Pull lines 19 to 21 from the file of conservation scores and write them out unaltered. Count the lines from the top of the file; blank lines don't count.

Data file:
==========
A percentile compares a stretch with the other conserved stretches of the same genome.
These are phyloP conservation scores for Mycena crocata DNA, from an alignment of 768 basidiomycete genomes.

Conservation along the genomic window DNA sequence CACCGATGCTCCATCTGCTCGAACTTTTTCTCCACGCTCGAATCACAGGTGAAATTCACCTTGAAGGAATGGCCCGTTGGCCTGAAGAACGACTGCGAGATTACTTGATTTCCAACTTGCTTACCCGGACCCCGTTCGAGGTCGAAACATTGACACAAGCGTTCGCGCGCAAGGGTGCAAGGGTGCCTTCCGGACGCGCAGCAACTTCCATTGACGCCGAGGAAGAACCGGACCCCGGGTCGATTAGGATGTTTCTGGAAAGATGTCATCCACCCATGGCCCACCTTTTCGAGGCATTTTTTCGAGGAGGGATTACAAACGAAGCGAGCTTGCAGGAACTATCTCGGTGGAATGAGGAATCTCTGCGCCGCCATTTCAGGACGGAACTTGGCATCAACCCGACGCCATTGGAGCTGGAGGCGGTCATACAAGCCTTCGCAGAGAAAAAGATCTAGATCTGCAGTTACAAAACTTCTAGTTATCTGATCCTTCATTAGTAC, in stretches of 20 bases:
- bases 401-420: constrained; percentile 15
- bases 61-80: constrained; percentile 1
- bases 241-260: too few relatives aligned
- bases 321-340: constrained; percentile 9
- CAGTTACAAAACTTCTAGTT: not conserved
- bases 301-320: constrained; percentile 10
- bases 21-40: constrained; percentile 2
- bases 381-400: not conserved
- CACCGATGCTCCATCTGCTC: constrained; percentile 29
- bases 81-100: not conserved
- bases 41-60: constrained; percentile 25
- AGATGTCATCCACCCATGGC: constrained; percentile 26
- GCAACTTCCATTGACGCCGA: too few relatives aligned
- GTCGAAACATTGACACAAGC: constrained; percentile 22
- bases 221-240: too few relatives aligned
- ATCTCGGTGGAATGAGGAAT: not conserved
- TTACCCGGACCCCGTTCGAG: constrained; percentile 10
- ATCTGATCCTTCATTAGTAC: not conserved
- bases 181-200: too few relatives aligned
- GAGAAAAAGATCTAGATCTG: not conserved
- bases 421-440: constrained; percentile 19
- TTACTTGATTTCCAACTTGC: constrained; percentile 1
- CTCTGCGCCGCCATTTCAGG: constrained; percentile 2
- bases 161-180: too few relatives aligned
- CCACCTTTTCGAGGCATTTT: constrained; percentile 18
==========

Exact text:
- ATCTCGGTGGAATGAGGAAT: not conserved
- TTACCCGGACCCCGTTCGAG: constrained; percentile 10
- ATCTGATCCTTCATTAGTAC: not conserved